Boy, 14, among nine arrested in string of bank robberies
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By: The Canadian Press, Published on Fri Aug 15 2014
Five men and four teens have been charged — and another teen is being sought — in a string of bank robberies in the Toronto area.
Police say five banks were robbed in Toronto and Markham between July 22 and Aug. 13.
Rashawn Samuels, 20, of Ajax and Samuel Smith, 18, Elroy Christie, 20, Karlos Perkins, 20, and Joleel Alfred, 22, all of Toronto, are facing multiple charges, including robbery while armed and conspiracy to commit robbery.
Two 17-year-old boys, a 16-year-old boy and a 14-year-old boy, all of Toronto, are also charged with robbery and other offences.
A 17-year-old Mississauga boy is wanted on robbery charges.
But a new report on crime in the Caribbean region puts a spotlight on “disturbing trends” that impact Canada and suggests it’s time we pay more attention to what’s happening beyond the safety of resorts.
“The bottom line is that there are things Canada can do to assist the Caribbean region,” Cameron Ross, of the University of Calgary’s School of Public Policy, said in Toronto Tuesday.
The author of the report, a retired Canadian Forces major-general, said the Caribbean has a serious crime problem and suggested Canada should learn from what’s happening in the region.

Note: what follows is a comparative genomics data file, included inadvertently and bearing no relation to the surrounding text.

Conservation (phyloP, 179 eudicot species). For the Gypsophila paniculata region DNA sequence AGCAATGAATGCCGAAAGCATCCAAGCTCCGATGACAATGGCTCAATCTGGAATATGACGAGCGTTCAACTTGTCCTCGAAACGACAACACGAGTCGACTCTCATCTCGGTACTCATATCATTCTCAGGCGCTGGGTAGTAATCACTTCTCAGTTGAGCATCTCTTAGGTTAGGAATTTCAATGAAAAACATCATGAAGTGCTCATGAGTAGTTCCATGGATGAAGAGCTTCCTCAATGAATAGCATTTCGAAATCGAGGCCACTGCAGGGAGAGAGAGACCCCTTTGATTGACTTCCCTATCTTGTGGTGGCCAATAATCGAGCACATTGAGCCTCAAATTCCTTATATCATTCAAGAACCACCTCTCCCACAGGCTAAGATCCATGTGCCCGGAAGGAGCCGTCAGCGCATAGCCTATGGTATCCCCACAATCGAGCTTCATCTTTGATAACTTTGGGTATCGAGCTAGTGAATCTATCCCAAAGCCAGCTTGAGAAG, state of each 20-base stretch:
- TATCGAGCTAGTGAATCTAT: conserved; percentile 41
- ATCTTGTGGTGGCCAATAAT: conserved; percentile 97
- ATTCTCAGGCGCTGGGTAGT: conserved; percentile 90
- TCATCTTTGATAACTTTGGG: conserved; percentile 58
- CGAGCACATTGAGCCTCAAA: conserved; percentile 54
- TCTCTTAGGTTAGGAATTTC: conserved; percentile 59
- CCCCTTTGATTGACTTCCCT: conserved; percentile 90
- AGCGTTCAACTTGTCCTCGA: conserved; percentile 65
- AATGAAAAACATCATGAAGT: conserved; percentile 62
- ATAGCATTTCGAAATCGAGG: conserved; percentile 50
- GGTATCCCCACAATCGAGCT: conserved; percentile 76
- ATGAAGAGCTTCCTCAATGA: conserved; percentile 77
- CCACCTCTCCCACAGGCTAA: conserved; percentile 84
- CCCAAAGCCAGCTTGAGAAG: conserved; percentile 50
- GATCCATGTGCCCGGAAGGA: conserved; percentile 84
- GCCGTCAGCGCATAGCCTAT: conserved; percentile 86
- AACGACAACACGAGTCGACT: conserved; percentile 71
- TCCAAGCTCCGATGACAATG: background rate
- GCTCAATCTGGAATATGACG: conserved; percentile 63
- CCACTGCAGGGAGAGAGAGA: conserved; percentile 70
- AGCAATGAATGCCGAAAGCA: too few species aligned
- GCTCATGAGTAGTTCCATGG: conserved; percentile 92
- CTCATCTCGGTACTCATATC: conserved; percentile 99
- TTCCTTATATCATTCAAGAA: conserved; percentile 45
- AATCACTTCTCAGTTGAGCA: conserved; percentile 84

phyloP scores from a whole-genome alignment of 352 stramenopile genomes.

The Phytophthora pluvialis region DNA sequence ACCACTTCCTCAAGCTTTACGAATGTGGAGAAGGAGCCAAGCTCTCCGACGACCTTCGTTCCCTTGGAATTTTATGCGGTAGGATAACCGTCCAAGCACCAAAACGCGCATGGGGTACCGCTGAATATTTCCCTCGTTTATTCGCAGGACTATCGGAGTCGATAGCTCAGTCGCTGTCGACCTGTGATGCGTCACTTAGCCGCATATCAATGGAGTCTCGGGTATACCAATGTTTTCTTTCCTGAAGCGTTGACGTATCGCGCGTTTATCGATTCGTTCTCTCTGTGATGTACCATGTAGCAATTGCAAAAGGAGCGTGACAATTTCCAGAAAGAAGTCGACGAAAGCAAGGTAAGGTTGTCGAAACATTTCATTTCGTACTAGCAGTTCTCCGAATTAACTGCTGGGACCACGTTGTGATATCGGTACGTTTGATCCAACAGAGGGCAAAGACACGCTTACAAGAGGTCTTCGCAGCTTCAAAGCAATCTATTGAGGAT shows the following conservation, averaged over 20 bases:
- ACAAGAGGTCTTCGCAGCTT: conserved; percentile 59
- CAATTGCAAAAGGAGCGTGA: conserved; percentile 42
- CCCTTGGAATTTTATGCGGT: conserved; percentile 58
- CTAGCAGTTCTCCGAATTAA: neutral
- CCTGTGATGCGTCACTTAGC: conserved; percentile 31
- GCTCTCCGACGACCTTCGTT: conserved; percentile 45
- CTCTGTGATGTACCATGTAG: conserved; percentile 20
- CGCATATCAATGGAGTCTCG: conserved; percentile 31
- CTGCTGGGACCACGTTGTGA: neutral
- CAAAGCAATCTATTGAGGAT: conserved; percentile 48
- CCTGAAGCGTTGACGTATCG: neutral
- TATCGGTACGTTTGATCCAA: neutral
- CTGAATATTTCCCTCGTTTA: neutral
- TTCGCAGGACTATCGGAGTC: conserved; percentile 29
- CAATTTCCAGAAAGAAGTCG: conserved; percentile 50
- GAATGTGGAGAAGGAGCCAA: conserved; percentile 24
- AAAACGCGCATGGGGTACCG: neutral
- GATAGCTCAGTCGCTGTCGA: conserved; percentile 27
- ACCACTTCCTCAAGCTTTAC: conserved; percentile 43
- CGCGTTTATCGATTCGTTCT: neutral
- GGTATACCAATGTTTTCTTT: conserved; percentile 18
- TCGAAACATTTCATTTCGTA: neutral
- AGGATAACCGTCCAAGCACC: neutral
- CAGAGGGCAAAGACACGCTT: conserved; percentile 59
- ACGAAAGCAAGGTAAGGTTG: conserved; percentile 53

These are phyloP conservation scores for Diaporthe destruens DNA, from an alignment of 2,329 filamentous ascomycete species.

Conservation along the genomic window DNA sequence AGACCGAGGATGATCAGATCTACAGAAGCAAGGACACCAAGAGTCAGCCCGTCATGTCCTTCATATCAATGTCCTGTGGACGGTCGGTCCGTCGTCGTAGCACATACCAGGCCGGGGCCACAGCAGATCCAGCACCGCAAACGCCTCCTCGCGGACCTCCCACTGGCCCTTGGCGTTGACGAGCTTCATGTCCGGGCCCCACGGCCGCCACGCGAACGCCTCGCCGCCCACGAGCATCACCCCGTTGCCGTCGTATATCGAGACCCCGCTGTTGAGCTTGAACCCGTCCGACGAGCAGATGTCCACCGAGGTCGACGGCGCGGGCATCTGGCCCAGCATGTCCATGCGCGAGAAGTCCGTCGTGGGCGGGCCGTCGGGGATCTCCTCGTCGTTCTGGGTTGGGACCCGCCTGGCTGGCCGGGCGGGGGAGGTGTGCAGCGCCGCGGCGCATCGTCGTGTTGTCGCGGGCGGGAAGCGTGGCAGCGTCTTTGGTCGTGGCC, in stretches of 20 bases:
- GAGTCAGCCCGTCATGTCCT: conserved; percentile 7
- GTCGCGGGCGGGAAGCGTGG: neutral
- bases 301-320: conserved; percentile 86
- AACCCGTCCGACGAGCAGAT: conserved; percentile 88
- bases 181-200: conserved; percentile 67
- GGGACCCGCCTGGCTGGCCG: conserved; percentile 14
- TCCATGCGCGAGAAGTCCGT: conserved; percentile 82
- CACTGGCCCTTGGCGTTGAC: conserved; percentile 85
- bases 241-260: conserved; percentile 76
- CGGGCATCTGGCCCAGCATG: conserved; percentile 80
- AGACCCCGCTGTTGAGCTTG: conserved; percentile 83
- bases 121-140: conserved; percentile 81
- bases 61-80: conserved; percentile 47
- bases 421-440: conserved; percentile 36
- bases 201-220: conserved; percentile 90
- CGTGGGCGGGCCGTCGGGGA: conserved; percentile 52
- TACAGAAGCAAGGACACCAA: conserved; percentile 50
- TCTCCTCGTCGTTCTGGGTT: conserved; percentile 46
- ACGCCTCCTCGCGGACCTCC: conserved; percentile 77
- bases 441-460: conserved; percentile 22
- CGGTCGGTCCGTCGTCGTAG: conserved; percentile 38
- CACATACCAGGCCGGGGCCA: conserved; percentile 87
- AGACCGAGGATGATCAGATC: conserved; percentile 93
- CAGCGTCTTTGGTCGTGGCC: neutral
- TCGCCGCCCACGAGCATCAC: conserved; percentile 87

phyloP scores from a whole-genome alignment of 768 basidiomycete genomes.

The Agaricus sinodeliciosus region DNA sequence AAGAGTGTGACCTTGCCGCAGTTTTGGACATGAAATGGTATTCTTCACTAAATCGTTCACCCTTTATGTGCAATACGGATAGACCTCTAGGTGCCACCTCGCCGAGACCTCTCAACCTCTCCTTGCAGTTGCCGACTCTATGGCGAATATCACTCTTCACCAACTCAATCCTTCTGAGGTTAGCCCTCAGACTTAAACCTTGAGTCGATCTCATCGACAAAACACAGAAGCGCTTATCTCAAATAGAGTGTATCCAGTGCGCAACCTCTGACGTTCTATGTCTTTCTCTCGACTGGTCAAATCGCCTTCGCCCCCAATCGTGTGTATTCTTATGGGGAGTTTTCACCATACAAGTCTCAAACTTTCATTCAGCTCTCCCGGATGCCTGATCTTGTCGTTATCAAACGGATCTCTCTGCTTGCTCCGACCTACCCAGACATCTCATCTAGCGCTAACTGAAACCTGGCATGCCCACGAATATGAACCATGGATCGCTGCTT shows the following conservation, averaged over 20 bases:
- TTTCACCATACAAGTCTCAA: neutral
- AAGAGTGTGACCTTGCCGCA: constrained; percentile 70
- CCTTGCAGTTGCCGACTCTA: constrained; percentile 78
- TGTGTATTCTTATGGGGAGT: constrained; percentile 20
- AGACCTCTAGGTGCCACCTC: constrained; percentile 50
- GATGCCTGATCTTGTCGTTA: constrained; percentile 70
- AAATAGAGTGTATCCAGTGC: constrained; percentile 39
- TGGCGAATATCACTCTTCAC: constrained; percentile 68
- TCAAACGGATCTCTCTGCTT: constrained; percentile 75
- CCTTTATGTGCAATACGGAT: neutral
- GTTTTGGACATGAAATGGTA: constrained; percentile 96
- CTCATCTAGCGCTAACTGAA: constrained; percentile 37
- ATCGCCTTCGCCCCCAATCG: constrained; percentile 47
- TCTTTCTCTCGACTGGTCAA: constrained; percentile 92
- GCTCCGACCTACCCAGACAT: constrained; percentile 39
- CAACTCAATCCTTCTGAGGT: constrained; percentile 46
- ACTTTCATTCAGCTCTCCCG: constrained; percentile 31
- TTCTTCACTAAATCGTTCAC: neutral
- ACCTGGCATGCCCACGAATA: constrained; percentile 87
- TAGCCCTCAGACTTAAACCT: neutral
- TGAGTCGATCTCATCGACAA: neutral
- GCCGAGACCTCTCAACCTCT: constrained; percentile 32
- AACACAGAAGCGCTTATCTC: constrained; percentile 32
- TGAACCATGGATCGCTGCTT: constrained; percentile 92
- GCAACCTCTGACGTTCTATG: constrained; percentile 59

The report, released just days before the city’s 48th annual Caribbean Festival kicks off, looked at the long-standing and highly-lucrative drug trade in the Caribbean region.
But it also highlights the more recent emergence of human trafficking and money laundering, as well as ties between terrorist groups and drug cartels with links to the Caribbean.
In the early 1970s, about 10% of crime in the Caribbean was categorized as violent and Ross pointed out by the mid-80s that number soared to 41%.
He said much of the violence in the region, as it is in Canadian urban centres, can be traced to gangs.
But combatting gangs is “a complex problem.”
Like in Canada, Ross said young men in the Caribbean turn to crime when they are unable to find good paying jobs — largely because they didn’t stay in school. Continue reading →
Le boxeur Jean Pascal a été rencontré par les policiers hier après-midi et aucune accusation n’a été déposée contre lui.
Le champion de boxe est toujours considéré comme un témoin important dans le cadre de l’enquête de la présumée agression sexuelle survenue dans sa résidence.